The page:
Search Results:

Viewing Record 1 of 1

Maker(s):Legros, Alphonse
Culture:French (1837-1911)
Title:Tete d'homme
Date Made:1879
Materials:Etching and aquatint
Place Made:Europe
Measurements:Mat: 22 in x 16 in; 55.9 cm x 40.6 cm; Sheet: 17 3/4 in x 12 3/8 in; 45.1 cm x 31.4 cm; Plate/Image: 12 15/16 in x 8 7/16 in; 32.9 cm x 21.4 cm
Accession Number:  MH 1988.14.171
Credit Line:Gift of Helene B. Black (Class of 1931)
Museum Collection:  Mount Holyoke College Art Museum

Clearly etched, very dark profile of bearded man.:Legros had a brief but notable young man's career in Paris. He shared in the rather somber realism that marked the late 1850s, when he numbered Courbet, Whistler, Fantin-Latour, and Manet among his acquaintances. His paintings, mostly of contemporary religious subjects, were praised by Champfleury and Baudelaire, and he was a founding member in 1862 of the Societe des aquafortistes. Lack of financial success, however, led him to England in 1863, and there he prospered, eventually becoming Slade Professor in London (although he refused to lecture in English). His prints and paintings include many portraits, religious themes, landscapes, and rural life. Except for portraits, the subjects of nearly all his work seem thoroughly French. It was prints which won him a French audience, although the print connoisseur Henri Beraldi said it was a small one because his etchings were "severe, austere, dismal, in execution simple and harsh to extremes: one even senses an affectation of archaism, and in modern subjects a kind of willful awkwardness." Beraldi, who preferred finish to "awkwardness," singled out for opprobrium the first two etchings below but praised as "capital pieces" a number of his later prints, including cats. 42 and 43. The secular and antisentimental twentieth century has limited the appreciation of Legros but he is widely regarded as one of the premier etchers of the years 1860 to 1895.:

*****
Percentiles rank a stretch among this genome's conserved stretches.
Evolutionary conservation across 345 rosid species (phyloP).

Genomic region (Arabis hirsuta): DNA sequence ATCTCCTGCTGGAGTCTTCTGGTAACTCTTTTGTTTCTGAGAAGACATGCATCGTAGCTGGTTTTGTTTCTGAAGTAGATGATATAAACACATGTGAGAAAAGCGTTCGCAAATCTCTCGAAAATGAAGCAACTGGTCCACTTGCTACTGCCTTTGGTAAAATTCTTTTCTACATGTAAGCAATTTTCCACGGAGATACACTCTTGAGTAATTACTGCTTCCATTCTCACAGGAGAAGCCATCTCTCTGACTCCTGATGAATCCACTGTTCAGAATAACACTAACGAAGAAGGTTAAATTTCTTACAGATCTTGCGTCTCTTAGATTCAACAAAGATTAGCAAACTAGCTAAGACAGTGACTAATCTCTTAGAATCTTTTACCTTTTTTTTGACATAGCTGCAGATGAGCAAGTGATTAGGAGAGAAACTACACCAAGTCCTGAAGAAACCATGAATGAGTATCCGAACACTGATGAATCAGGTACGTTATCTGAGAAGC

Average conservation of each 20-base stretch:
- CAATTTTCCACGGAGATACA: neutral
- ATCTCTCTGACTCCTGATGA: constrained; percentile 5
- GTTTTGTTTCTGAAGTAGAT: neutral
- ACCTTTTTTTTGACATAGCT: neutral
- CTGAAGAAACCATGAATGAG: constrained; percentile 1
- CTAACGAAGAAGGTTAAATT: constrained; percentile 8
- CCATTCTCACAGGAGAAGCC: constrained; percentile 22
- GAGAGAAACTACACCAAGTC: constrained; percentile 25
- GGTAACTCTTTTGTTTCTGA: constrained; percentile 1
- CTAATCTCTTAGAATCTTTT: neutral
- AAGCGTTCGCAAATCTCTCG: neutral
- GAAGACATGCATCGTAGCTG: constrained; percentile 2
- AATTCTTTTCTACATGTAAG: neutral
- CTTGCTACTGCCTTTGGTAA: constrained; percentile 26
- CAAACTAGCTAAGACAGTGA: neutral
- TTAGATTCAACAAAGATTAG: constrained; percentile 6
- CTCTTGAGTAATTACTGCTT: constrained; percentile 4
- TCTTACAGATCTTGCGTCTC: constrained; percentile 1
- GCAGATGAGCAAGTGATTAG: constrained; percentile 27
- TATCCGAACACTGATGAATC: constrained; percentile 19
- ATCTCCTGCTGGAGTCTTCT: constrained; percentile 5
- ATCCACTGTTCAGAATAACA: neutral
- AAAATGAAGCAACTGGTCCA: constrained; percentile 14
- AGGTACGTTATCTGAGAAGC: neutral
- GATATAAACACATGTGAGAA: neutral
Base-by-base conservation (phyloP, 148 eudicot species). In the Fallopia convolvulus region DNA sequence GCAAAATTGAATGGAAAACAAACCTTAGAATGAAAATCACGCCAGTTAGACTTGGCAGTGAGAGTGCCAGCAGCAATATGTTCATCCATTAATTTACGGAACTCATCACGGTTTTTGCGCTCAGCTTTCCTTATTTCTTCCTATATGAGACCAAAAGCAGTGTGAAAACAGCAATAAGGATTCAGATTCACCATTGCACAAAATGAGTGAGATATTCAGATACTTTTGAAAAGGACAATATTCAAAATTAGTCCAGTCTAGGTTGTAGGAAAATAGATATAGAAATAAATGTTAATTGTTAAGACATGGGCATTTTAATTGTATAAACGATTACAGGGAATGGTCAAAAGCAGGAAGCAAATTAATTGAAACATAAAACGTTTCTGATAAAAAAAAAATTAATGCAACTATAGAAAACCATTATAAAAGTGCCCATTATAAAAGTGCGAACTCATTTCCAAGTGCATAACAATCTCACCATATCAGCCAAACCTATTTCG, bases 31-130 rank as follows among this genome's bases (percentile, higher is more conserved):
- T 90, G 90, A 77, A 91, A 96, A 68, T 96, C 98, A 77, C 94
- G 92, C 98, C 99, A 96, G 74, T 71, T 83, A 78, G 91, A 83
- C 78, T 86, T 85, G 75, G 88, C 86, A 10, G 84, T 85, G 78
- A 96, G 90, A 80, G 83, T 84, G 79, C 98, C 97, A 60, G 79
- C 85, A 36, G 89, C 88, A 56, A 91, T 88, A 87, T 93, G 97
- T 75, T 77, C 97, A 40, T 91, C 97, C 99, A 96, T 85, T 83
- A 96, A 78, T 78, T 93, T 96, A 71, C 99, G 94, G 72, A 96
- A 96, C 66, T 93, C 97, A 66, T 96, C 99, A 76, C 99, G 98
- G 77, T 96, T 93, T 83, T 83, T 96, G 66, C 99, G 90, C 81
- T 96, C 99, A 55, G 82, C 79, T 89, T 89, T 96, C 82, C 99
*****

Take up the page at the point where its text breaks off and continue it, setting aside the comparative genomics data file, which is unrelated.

architecture; buildings; ancient; columns; ruins; temples; people; international

Link to share this object record:

Research on objects in the collections, including provenance, is ongoing and may be incomplete. If you have additional information or would like to learn more about a particular object, please email

2 Related Media Items

Viewing Record 1 of 1